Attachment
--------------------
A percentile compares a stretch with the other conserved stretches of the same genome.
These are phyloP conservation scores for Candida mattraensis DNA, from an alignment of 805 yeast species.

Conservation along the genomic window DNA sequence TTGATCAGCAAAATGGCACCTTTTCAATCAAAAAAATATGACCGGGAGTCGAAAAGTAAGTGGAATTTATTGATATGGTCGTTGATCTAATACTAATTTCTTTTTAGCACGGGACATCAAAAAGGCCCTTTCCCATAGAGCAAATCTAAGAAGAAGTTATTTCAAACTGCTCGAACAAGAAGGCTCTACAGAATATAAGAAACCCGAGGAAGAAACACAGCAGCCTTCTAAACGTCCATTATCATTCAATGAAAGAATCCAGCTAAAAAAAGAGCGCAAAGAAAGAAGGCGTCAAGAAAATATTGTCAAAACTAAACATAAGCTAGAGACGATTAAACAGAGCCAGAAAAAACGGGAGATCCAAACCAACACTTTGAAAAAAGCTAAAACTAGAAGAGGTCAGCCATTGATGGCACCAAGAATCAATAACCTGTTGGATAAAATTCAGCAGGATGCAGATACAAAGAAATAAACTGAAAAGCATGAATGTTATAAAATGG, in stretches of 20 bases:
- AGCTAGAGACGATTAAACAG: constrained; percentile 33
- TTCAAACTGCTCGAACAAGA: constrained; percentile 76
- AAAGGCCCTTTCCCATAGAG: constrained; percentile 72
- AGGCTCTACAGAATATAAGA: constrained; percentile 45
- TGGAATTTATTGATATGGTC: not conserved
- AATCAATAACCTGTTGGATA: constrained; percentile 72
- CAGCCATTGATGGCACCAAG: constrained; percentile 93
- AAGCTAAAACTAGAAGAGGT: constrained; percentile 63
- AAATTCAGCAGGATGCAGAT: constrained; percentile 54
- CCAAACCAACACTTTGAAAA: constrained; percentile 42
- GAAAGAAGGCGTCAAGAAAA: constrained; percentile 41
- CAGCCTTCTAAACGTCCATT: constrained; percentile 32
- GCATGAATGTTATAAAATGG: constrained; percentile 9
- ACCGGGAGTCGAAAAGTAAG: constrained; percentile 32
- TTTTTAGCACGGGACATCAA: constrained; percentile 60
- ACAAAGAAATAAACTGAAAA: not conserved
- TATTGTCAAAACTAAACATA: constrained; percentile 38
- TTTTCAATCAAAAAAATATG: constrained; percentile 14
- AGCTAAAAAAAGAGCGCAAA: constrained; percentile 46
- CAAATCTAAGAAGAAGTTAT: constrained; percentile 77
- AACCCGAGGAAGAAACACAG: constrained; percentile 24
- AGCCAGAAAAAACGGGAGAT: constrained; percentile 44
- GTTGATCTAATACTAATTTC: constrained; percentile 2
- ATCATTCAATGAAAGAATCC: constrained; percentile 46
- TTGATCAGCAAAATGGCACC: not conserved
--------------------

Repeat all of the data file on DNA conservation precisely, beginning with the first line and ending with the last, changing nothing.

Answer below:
A percentile compares a stretch with the other conserved stretches of the same genome.
These are phyloP conservation scores for Candida mattraensis DNA, from an alignment of 805 yeast species.

Conservation along the genomic window DNA sequence TTGATCAGCAAAATGGCACCTTTTCAATCAAAAAAATATGACCGGGAGTCGAAAAGTAAGTGGAATTTATTGATATGGTCGTTGATCTAATACTAATTTCTTTTTAGCACGGGACATCAAAAAGGCCCTTTCCCATAGAGCAAATCTAAGAAGAAGTTATTTCAAACTGCTCGAACAAGAAGGCTCTACAGAATATAAGAAACCCGAGGAAGAAACACAGCAGCCTTCTAAACGTCCATTATCATTCAATGAAAGAATCCAGCTAAAAAAAGAGCGCAAAGAAAGAAGGCGTCAAGAAAATATTGTCAAAACTAAACATAAGCTAGAGACGATTAAACAGAGCCAGAAAAAACGGGAGATCCAAACCAACACTTTGAAAAAAGCTAAAACTAGAAGAGGTCAGCCATTGATGGCACCAAGAATCAATAACCTGTTGGATAAAATTCAGCAGGATGCAGATACAAAGAAATAAACTGAAAAGCATGAATGTTATAAAATGG, in stretches of 20 bases:
- AGCTAGAGACGATTAAACAG: constrained; percentile 33
- TTCAAACTGCTCGAACAAGA: constrained; percentile 76
- AAAGGCCCTTTCCCATAGAG: constrained; percentile 72
- AGGCTCTACAGAATATAAGA: constrained; percentile 45
- TGGAATTTATTGATATGGTC: not conserved
- AATCAATAACCTGTTGGATA: constrained; percentile 72
- CAGCCATTGATGGCACCAAG: constrained; percentile 93
- AAGCTAAAACTAGAAGAGGT: constrained; percentile 63
- AAATTCAGCAGGATGCAGAT: constrained; percentile 54
- CCAAACCAACACTTTGAAAA: constrained; percentile 42
- GAAAGAAGGCGTCAAGAAAA: constrained; percentile 41
- CAGCCTTCTAAACGTCCATT: constrained; percentile 32
- GCATGAATGTTATAAAATGG: constrained; percentile 9
- ACCGGGAGTCGAAAAGTAAG: constrained; percentile 32
- TTTTTAGCACGGGACATCAA: constrained; percentile 60
- ACAAAGAAATAAACTGAAAA: not conserved
- TATTGTCAAAACTAAACATA: constrained; percentile 38
- TTTTCAATCAAAAAAATATG: constrained; percentile 14
- AGCTAAAAAAAGAGCGCAAA: constrained; percentile 46
- CAAATCTAAGAAGAAGTTAT: constrained; percentile 77
- AACCCGAGGAAGAAACACAG: constrained; percentile 24
- AGCCAGAAAAAACGGGAGAT: constrained; percentile 44
- GTTGATCTAATACTAATTTC: constrained; percentile 2
- ATCATTCAATGAAAGAATCC: constrained; percentile 46
- TTGATCAGCAAAATGGCACC: not conserved